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Immunol Lett. 2014 Mar-Apr;158(1-2):33-41. doi: 10.1016/j.imlet.2013.11.007. Epub 2013 Nov 14.

DCIR interacts with ligands from both endogenous and pathogenic origin.

Author information

1
Department of Molecular Cell Biology and Immunology, VU University Medical Center, Amsterdam, The Netherlands; Danone Research, Centre for Specialized Nutrition, Wageningen, The Netherlands.
2
Department of Molecular Cell Biology and Immunology, VU University Medical Center, Amsterdam, The Netherlands.
3
Danone Research, Centre for Specialized Nutrition, Wageningen, The Netherlands; Department of Pharmacology and Pathophysiology, Utrecht Institute for Pharmaceutical Sciences (UIPS), Utrecht University, The Netherlands.
4
Department of Molecular Cell Biology and Immunology, VU University Medical Center, Amsterdam, The Netherlands. Electronic address: y.vankooyk@vumc.nl.

Abstract

C-type lectins on dendritic cells function as antigen uptake and signaling receptors, thereby influencing cellular immune responses. Dendritic cell-specific intercellular adhesion molecule-3-grabbing non-integrin (DC-SIGN) is one of the best-studied C-type lectin receptors expressed on DCs and its glycan specificity and functional requirements for ligand binding have been intensively investigated. The carbohydrate specificity of dendritic cell immunoreceptor (DCIR), another DC-expressed lectin, was still debated, but we have recently confirmed DCIR as mannose/fucose-binding lectin. Since DC-SIGN and DCIR may potentially share ligands, we set out to elucidate the interaction of DCIR with established DC-SIGN-binding ligands, by comparing the carbohydrate specificity of DCIR and DC-SIGN in more detail. Our results clearly demonstrate that DC-SIGN has a broader glycan specificity compared to DCIR, which interacts only with mannotriose, sulfo-Lewis(a), Lewis(b) and Lewis(a). While most of the tested DC-SIGN ligands bound DCIR as well, Candida albicans and some glycoproteins on some cancer cell lines were identified as DC-SIGN-specific ligands. Interestingly, DCIR strongly bound human immunodeficiency virus type 1 (HIV-1) gp140 glycoproteins, while its interaction with the well-studied DC-SIGN-binding HIV-1 ligand gp120 was much weaker. Furthermore, DCIR-specific ligands were detected on keratinocytes. Furthermore, the interaction of DCIR with its ligands was strongly influenced by the glycosylation of DCIR. In conclusion, we show that sulfo-Lewis(a) is a high affinity ligand for DCIR and that DCIR interacts with ligands from both pathogenic and endogenous origin of which most are shared by DC-SIGN.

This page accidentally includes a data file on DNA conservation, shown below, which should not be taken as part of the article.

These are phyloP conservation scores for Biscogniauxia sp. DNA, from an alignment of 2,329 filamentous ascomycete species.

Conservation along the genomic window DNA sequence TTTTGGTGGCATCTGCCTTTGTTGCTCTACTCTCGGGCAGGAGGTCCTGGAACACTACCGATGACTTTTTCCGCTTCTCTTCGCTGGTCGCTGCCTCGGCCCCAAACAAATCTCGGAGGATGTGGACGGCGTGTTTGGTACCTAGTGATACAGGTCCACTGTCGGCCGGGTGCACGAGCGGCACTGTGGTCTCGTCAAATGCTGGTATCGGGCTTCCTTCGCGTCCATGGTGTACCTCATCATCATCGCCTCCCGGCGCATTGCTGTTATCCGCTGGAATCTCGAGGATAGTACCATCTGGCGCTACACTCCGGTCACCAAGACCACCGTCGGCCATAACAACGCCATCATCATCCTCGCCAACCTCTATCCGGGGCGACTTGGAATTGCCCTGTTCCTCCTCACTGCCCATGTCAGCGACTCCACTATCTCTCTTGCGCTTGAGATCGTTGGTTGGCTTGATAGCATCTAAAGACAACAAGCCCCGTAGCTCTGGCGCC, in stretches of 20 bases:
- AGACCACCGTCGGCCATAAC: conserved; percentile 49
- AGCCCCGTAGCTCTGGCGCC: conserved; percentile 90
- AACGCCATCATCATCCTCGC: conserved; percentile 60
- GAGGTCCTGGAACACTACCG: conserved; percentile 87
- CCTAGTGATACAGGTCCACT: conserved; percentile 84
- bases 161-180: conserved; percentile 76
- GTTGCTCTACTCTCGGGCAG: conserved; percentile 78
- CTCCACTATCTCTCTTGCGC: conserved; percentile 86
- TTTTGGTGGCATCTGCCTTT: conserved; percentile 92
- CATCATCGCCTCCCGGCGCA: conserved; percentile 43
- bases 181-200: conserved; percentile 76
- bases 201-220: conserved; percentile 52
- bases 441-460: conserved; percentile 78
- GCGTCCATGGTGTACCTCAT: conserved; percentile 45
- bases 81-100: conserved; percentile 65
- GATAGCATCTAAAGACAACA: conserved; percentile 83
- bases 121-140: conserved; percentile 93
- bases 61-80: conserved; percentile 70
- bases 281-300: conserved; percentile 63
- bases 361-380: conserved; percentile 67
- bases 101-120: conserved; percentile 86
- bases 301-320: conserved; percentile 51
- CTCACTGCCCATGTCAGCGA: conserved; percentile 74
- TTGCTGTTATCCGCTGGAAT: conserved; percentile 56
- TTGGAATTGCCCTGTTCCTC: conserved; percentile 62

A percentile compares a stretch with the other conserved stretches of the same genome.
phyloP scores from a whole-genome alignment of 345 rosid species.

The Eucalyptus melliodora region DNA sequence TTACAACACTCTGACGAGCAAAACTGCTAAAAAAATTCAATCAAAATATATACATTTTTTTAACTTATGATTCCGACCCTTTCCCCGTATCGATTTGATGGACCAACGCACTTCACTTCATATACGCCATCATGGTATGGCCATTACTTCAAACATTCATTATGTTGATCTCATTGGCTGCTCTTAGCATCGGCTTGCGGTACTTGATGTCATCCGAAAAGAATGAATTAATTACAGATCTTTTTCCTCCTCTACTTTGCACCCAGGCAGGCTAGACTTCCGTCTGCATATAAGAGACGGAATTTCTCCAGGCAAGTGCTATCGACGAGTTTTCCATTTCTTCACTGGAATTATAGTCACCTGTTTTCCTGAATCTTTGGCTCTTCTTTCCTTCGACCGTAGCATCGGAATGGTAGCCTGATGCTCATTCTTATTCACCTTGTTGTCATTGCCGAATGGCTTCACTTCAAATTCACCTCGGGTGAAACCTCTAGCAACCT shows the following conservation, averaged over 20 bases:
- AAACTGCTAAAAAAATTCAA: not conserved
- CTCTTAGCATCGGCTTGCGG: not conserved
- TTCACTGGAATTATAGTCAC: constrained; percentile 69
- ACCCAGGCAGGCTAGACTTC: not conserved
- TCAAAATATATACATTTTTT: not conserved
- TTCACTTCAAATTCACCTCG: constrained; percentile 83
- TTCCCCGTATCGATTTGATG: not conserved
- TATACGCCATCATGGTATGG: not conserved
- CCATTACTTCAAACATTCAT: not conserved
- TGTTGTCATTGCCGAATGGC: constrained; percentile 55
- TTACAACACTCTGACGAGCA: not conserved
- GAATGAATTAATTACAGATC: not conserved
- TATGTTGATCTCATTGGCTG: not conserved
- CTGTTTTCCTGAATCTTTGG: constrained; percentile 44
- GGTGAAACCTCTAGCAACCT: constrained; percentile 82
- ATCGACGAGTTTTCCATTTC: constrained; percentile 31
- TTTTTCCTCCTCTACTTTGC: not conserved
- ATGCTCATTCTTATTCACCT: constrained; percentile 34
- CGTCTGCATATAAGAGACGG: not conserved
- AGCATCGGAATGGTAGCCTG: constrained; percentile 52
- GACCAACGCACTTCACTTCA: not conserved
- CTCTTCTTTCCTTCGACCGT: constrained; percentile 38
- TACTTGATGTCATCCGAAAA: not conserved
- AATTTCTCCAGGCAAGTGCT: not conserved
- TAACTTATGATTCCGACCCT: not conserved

KEYWORDS:

C-type lectins; Dendritic cell; Glycan; Glycosylation; Pathogen and cancer

PMID:
24239607
DOI:
10.1016/j.imlet.2013.11.007
[Indexed for MEDLINE]

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